Mag. Akos Bazso
The role of the Moon for impacts on the Earth
This project considers the role of Earth's Moon as a crucial factor for the probability and frequency of impacts of hazardous asteroids on the Earth. As the so called Near Earth Asteroids (NEAs) might have frequent close encounters with Earth, it is evidently important to know their impact probabilities. We have to also include the gravitational attraction of the Moon when dealing with asteroid orbits, since it can considerably influence these highly chaotic trajectories. Our goal is to investigate if the Moon rather deflects incoming NEAs, and thus helps to "protect" the Earth, or on the contrary it focuses them posing additional danger on the Earth.
As a first step we consider a simple four body model Sun-Earth-Moon-asteroid to determine the most important parameters, like encounter velocity, inclination of orbit, minimum orbital distance, etc. In a next step we plan to investigate a number of real NEAs as well as main belt asteroids. A fundamental shortcoming of all models is the very high value of the so called Lyapunov characteristic exponent, a sort of chaos indicator, meaning that we can only describe the asteroid's orbits statistically, but not individually for longer times. After a close encounter the asteroid's trajectory can change substantially, in such a way that we have to deal with a large number of test bodies to get reliable statistics.
Mattia Galiazzo MSc
Dynamics of asteroids
I am working on dynamics of asteroids, my aim is to see dynamically the origin of the asteroids (and the Hazards) which may hit the Earth or had hit it. To do this I perform numerical integrations with particular programs, i.e. the Lie-program, which computes the orbits of these objects with the help of the Lie-Series, a mathematical method to fit the real orbit of these kind of objects and also other bigger objects such as the planets with the Sun.
Working on this I will try to improve this program to fit better the reality, this program considers only gravitational interactions. In particular I consider objects of the Main Belt and something farer over the Centaurs, KBOs and maybe till the Oort Cloud. I could introduce some photometry in these studies, considering some peculiar interactions which I am going to illustrate after finishing some works during these three years. Some other options are going on, but they will come with the development of the studies, so wait for updatings...as it is usual to say WORK IN PROGRESS :)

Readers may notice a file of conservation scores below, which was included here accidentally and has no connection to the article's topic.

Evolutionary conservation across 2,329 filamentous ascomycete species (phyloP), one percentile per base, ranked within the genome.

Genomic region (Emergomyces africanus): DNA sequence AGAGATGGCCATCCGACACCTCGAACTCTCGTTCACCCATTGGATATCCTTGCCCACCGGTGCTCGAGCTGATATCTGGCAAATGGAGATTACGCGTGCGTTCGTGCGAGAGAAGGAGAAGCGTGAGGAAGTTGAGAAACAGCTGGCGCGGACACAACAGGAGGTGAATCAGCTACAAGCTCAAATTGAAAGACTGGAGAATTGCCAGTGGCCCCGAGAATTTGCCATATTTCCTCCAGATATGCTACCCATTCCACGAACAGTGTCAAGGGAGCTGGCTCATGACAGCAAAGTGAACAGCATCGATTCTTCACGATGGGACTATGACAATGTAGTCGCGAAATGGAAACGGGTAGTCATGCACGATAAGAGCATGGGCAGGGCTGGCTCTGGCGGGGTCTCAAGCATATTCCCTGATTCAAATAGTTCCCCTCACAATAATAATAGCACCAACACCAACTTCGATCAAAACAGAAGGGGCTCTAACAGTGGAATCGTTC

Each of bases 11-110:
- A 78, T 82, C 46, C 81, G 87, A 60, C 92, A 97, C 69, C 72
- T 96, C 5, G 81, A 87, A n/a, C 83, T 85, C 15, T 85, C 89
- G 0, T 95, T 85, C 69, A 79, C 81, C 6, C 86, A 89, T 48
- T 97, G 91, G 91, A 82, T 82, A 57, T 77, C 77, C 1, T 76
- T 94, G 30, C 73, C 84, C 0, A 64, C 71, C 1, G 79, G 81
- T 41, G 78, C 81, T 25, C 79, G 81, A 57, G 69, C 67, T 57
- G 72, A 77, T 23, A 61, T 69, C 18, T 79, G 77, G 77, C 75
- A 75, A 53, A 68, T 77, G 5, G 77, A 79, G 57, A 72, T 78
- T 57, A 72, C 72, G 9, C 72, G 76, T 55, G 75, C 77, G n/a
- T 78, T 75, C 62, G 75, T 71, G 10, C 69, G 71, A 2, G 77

Matthew Huber MSc
Ejecta from large impacts
The largest two impacts in the history of the Earth with remnants of their structure preserved, the Vredefort structure and the Sudbury structure, have been extensively studied for their economic usefulness. However, the nature of the impacts themselves has not been well established. There are a number of open questions, from the type and size of impactor to the nature of the effects of the impact. The key to finding the answers to these questions is to study ejecta from the impacts. Until recently, the location of such ejecta from these impacts was not known. These newly discovered sites (Chadwick et al, 2001; Addison et al, 2005) have not yet been thoroughly examined for their geochemical potential to solve these mysteries.
This project will geochemically analyze distal ejecta deposits from the 2.020 Ga. Vredefort impact, located in southern Greenland, and intermediate-distal ejecta deposits from the 1.850 Ga. Sudbury impact, located in Michigan, Minnesota, and Ontario. The samples from each of these impacts will be examined petrographically and geochemically by methods of scanning electron microscope, electron microprobe, cathodoluminescence, X-ray diffraction, neutron activation analysis, mass spectrometry for isotopic analysis, and laser ablation mass spectrometry.
Anna Losiak MSc
Surface material component in the suevitic breccia from Bosumtwi crater
According to the conventional understanding of the on-land impact process, almost entire surface material is removed from the crater in form of ejecta (mostly distal) or vaporized/melted (e.g. Melosh, 1989). If the conditions of the impact are appropriate (e.g. high velocity of bolid – above 20 km/s, impact angle between 30 and 50 degrees and impactor larger than ~1km in diameter (Artemieva, 2000)), it is know that the outermost layer of targets rocks is transformed into tektites. The formation of tektites out of surfacial layer of sediments, has been well established using the 10Be content (e.g. Pal et al. 1982, Ma et al. 2004, Serefiddin et al. 2007) as well as using chemical comparison to the possible source-surface material (e.g. Engelhardt et al. 2005, Son and Koeberl, 2005). However, singular data (e.g. Reimold et al. 1992) suggest that part of the surface material can be also incorporated in the in-crater suevite.
The aim of this research is to reveal if part of the surface material became incorporated in the suevitic breccia located within the Bosumtwi crater. Bosumtwi crater is 1.07 Ma old, 10.5 km in diameter and located inGhana. It is a source crater for the Ivory Coast tektite field.
The surfacial component within the in-crater suevite breccia will be revealed using 10Be measurements. 10Be is a cosmogenic radionuclide produced by spallation reactions from O, N and to lesser extend Mg, Al, Si and Ca (e.g. Dunai, 2010, Mchargue and Damon. 1991). The concentration of this isotope is the highest at the Earth surface and decreases quickly with depth. Isotope analysis will be accompanied by a ISale hydrocode model of Bosumtwi crater (Collins et al. 2010).